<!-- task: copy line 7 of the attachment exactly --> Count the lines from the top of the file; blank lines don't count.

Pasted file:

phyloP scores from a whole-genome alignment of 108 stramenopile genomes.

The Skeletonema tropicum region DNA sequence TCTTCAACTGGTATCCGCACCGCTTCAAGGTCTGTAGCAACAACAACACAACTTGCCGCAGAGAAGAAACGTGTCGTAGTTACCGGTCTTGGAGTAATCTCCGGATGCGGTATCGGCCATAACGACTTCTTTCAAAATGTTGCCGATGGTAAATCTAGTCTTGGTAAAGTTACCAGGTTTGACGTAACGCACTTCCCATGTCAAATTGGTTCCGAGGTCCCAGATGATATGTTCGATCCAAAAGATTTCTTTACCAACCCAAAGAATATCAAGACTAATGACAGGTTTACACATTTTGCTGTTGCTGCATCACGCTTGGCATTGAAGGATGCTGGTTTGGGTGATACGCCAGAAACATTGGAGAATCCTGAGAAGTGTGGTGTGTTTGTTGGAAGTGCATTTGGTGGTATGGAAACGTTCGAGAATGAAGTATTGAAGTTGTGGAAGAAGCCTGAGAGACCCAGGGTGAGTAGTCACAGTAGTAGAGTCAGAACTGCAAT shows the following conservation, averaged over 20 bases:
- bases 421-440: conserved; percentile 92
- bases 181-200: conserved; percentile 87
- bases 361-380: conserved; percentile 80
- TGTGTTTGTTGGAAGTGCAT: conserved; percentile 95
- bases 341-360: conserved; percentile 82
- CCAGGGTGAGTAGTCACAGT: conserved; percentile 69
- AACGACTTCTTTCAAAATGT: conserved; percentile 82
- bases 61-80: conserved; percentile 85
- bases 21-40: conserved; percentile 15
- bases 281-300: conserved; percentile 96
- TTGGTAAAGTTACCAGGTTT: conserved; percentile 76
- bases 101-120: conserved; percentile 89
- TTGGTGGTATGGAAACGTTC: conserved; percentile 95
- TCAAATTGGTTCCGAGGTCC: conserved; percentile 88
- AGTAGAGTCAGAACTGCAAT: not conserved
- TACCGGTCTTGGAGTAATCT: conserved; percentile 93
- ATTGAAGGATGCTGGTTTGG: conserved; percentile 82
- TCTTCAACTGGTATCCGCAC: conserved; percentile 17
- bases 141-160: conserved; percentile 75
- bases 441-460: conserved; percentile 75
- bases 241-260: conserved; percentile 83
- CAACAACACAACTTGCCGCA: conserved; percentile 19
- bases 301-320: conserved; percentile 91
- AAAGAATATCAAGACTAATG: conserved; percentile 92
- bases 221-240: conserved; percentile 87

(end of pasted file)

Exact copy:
- bases 341-360: conserved; percentile 82